Suspected MS-13 leader’s capture offers window into gang’s structure
On May 20, in the border district of San Ysidro, Mexican authorities quietly turned over a 49-year-old member of MS-13 to the FBI.
The handoff of Nelson Alexander Flores came with none of the ceremony that typically accompanies the capture of MS-13 gang members. There was no photo-op, no press conference, nothing like the recent spectacle in the Oval Office, when President Trump and his attorney general announced they would seek the death penalty against an MS-13 member accused of killing two teenage girls with baseball bats and machetes and charge another with terrorism.
In driving a hard line against illegal immigration and crime in the country’s big cities, Trump has sought to cast MS-13 as his administration’s foil, a direct threat to the American public that has seeped out of Los Angeles and El Salvador and into the nation’s heartland. MS-13 is “an evil group of people,” Trump said in the Oval Office, “sick” and “deranged.” Atty. Gen. William Barr, standing alongside him, likened the gang to “a death cult.”
Yet Flores, known by the nickname Mula, has never been accused in any of the macabre slayings for which MS-13 has become known. Instead, law enforcement officials said in interviews, he filled a quieter, more essential role in the organization supplying MS-13 cells with narcotics, smuggling juvenile MS-13 recruits into the United States and sending money back to the gang’s leadership in El Salvador. The officials requested anonymity because they weren’t authorized to discuss investigations into Flores and his associates.
Crucially, the officials said, Flores serves as a liaison with the Mexican Mafia, the crime syndicate that acts as an arbiter in the Southern California underworld that MS-13 occupies. For these reasons, he is perhaps the gang’s most influential member outside of its leadership in El Salvador, the officials said.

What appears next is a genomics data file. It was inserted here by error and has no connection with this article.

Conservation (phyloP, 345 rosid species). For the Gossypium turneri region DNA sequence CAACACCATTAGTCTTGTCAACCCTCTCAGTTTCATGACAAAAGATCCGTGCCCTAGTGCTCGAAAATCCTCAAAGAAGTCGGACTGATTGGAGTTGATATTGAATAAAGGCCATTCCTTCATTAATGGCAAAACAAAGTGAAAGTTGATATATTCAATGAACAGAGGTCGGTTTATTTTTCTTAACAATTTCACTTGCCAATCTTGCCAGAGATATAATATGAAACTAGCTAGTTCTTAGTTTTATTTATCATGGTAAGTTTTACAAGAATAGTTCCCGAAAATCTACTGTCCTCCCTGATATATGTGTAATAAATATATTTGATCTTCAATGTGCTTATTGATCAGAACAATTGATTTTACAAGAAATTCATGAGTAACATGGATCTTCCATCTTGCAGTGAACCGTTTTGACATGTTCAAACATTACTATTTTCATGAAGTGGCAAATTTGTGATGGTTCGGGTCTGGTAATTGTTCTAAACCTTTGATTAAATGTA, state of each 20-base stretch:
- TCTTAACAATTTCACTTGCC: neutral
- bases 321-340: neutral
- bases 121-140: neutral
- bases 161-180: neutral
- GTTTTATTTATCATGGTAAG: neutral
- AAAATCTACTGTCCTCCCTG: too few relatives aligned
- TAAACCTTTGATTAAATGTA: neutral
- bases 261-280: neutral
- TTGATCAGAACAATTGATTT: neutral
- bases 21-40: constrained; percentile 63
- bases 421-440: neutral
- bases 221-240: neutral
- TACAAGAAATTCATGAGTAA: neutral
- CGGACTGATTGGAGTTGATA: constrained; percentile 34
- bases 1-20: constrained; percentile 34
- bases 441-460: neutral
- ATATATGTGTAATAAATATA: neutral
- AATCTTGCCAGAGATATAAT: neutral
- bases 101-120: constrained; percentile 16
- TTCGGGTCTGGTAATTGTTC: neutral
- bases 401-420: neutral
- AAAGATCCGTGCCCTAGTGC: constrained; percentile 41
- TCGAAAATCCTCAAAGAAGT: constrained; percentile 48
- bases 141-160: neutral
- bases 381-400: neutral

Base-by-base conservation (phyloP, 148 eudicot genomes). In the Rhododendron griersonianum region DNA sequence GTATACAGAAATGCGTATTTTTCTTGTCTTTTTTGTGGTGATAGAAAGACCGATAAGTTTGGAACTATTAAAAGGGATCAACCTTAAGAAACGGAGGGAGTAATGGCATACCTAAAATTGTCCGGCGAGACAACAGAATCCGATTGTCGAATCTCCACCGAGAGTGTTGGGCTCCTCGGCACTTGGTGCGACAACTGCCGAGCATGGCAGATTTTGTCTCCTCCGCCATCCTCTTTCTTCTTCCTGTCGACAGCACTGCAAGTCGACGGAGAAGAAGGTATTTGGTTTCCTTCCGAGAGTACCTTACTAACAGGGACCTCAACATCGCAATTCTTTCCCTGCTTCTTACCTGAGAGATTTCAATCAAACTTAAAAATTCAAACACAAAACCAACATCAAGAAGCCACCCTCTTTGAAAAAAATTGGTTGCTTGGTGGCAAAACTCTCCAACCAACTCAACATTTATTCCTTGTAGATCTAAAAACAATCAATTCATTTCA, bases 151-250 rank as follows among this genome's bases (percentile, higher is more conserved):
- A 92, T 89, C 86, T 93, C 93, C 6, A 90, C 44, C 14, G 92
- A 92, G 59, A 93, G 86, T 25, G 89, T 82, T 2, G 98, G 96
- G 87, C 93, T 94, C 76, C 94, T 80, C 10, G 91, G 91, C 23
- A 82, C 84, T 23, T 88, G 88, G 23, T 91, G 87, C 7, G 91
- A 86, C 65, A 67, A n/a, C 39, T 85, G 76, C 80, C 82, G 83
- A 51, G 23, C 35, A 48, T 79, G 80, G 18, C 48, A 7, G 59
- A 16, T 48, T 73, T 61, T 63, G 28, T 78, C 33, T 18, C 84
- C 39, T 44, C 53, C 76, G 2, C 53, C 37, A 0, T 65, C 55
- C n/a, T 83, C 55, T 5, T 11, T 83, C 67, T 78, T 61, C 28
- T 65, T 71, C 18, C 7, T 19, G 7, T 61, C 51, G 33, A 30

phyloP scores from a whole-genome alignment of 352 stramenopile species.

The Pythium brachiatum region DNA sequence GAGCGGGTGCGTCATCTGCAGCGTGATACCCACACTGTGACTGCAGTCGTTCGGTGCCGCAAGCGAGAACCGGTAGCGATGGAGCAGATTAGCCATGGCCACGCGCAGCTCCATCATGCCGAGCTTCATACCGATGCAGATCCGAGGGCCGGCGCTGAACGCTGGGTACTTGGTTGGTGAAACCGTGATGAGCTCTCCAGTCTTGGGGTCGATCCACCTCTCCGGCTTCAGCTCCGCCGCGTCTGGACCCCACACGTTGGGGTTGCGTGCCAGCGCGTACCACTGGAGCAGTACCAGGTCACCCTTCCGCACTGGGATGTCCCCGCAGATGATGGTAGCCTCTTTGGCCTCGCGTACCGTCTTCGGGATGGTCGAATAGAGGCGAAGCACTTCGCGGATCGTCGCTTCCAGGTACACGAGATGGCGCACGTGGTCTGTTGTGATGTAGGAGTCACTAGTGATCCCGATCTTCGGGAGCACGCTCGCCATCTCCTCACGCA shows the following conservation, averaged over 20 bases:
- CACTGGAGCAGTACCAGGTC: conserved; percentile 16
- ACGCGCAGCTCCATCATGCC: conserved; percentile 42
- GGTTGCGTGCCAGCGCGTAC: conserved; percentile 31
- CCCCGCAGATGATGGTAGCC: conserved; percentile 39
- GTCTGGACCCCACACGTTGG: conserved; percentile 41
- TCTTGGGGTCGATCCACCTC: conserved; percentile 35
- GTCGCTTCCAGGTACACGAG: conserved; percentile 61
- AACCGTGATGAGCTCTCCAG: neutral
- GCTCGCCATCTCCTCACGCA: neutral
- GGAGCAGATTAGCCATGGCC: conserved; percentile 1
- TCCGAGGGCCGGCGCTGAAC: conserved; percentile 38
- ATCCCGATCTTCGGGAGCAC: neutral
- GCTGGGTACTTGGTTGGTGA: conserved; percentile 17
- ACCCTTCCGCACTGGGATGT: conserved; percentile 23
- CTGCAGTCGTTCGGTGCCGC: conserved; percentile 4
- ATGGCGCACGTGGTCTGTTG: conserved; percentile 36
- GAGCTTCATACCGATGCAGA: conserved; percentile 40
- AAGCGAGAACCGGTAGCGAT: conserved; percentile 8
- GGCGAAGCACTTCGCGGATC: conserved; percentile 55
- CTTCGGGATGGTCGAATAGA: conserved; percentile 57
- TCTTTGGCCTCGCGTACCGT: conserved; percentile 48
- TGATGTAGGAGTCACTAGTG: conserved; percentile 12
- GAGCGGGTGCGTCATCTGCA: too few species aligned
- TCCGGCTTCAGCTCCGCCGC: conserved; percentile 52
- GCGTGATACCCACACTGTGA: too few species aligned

Flores is under indictment in Ohio, charged with extortion and money laundering. He has yet to enter a plea. A lawyer who represented Flores during an initial appearance in San Diego federal court didn’t respond to a request for comment.
The Times traced Flores’ story, rising from an obscure MS-13 cell in Nevada to being groomed in prison by the Mexican Mafia to establishing and operating a base of operations in Tijuana, through a review of court records and interviews with law enforcement authorities.
Born in El Salvador, Flores was a child when the country descended into civil war. Two of his sisters were killed in terrorist attacks, and when Flores was 15, marauding fighters robbed the family’s home and shot his mother in the stomach, his attorney wrote in a sentencing memo.
He left El Salvador at 16 to live with his brother in Reno, where he joined a gang, his lawyer acknowledged in the memo. While she didn’t identify the gang by name, authorities said it was MS-13.
Founded in the 1980s in the dense, impoverished districts just west of downtown Los Angeles, MS-13 metastasized when the U.S. government deported much of its membership to El Salvador in the 1990s. The gang is now entrenched in the small Central American country, leeching its economy through extortion and driving up its homicide rate, which ranks among the highest in the world.
A faction within MS-13 used gruesome tactics to kill seven people in the L.A. area since 2017, prosecutors said.
In 2000, Flores himself was deported after serving a prison term in Nevada for a felony firearms conviction. He reentered the United States illegally and made his way to Columbus, Ohio, his attorney wrote in court papers.
Investigators in Columbus first noticed MS-13’s presence in the mid-2000s, an FBI agent wrote in support of a search warrant. Flores was a leader in an MS-13 clique in Columbus, a law enforcement official said. He and other alleged MS-13 figures shook down victims in Columbus, then wired “some, if not all” of the money to members and associates in El Salvador, Honduras and Guatemala, according to an indictment and an FBI agent’s affidavit.